Restoring Bayou Bienvenue: Seven Years Later
By Amy Wold
It could be a science center, a historical marker, an environmental tourist stop, a coastal restoration guinea pig or all of those things, but those working on a project near Bayou Bienvenue just want to make sure the end result is a cypress swamp in a 400-acre area near the Lower 9th Ward in New Orleans.
As recently as the 1960s, this parcel of land was a cypress swamp where area residents went fishing and hunting, but has since turned into an open water, shallow lake. The only remnants of the forest that used to exist in this Bayou Bienvenue Wetland Triangle are the stumps that appear during low water.
The change came after the completion of the Mississippi River Gulf Outlet navigation channel in the 1960s, which helped bring saltwater into the freshwater cypress swamp, causing the trees to start dying.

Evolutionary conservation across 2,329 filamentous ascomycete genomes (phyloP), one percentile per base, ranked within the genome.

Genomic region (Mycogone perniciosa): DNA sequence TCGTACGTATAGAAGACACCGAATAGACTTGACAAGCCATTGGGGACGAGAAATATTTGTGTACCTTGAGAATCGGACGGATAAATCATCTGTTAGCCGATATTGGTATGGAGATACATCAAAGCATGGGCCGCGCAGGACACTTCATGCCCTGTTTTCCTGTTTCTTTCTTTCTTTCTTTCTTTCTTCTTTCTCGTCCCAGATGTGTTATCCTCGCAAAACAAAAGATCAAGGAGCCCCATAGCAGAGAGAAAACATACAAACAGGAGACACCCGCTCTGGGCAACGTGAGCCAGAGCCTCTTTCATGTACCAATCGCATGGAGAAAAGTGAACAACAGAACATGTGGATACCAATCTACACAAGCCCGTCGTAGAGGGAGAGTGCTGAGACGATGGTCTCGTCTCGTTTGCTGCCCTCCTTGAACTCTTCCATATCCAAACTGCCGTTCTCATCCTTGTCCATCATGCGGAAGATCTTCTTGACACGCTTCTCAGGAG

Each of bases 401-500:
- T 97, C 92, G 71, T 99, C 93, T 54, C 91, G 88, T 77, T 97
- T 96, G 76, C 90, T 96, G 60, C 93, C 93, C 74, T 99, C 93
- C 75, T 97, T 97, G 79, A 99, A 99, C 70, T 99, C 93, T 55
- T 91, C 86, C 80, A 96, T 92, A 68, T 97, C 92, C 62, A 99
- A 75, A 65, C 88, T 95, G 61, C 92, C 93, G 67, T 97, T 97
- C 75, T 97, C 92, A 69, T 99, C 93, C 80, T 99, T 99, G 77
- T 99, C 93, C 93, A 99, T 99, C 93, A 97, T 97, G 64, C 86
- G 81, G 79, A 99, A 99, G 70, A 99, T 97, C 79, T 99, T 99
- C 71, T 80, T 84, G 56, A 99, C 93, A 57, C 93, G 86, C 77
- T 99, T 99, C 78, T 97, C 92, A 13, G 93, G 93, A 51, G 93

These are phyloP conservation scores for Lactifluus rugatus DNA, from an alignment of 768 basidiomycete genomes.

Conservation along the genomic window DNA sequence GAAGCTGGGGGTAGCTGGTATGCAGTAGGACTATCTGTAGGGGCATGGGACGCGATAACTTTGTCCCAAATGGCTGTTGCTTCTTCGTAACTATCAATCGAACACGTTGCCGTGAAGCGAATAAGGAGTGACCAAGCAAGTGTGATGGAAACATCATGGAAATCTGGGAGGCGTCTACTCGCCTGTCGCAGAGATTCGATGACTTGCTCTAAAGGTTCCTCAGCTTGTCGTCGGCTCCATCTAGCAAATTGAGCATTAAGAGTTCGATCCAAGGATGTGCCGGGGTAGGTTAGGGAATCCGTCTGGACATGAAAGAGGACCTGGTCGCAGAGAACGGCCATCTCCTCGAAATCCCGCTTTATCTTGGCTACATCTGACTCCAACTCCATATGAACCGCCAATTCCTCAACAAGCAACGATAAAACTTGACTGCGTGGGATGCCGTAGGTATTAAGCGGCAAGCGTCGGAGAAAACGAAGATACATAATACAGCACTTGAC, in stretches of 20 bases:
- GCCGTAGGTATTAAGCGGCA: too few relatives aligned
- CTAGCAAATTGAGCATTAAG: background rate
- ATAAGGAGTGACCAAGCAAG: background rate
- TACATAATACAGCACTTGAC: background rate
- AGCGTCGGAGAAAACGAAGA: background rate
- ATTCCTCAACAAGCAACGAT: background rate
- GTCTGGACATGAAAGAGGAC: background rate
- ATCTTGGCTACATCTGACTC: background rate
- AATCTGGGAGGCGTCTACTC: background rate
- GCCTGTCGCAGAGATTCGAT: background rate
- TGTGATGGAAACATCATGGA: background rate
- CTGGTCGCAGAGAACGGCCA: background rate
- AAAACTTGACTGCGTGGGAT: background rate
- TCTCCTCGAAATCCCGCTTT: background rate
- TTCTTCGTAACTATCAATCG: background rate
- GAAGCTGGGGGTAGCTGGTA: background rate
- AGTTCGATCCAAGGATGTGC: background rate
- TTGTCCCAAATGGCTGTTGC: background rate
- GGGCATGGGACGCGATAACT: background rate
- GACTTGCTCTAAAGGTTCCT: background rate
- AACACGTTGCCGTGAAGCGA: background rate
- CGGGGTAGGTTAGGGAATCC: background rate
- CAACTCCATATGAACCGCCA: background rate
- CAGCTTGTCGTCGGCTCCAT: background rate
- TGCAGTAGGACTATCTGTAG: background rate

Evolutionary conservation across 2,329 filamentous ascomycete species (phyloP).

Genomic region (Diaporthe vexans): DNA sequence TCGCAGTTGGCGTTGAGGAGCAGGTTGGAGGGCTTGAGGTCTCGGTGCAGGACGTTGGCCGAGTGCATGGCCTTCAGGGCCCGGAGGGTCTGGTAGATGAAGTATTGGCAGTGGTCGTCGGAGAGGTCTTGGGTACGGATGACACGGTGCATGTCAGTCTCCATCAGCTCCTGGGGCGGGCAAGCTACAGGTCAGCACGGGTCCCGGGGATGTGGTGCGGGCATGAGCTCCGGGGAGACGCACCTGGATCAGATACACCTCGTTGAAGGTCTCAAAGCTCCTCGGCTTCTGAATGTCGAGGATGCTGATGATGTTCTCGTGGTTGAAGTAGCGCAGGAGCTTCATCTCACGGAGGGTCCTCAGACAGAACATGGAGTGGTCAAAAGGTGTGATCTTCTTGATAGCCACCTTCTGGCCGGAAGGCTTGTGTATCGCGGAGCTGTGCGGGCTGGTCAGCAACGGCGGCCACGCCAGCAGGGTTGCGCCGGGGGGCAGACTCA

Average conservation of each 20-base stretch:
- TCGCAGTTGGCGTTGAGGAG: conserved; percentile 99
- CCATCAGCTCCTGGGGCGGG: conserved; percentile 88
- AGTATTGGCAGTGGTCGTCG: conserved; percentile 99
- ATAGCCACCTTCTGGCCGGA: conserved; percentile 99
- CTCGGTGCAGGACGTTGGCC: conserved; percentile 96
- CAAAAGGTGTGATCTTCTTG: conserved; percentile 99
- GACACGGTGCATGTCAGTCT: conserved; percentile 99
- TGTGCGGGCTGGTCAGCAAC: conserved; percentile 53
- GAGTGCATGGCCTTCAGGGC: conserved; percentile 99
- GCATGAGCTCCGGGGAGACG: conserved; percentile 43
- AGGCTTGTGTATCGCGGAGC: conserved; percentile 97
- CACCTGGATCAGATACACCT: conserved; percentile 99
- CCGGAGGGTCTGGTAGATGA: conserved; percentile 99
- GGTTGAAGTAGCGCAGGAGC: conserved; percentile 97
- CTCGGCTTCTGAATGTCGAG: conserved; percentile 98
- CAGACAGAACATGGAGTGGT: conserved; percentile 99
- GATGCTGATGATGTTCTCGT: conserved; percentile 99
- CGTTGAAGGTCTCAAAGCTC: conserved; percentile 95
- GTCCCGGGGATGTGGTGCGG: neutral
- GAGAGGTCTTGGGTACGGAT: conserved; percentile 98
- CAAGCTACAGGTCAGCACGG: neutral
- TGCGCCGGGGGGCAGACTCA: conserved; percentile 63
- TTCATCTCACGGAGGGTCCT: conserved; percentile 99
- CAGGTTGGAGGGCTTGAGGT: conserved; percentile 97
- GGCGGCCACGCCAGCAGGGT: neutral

“About 1969 or 1970, the trees started dying and falling down,” said John Taylor, 65, a lifelong resident of the area.
As part of Lower 9th Ward Center for Sustainable Engagement and Development’s work since Hurricane Katrina, many groups including the Sierra Club, the National Wildlife Federation, numerous universities and others have worked on rebuilding the cypress swamp. READ MORE >>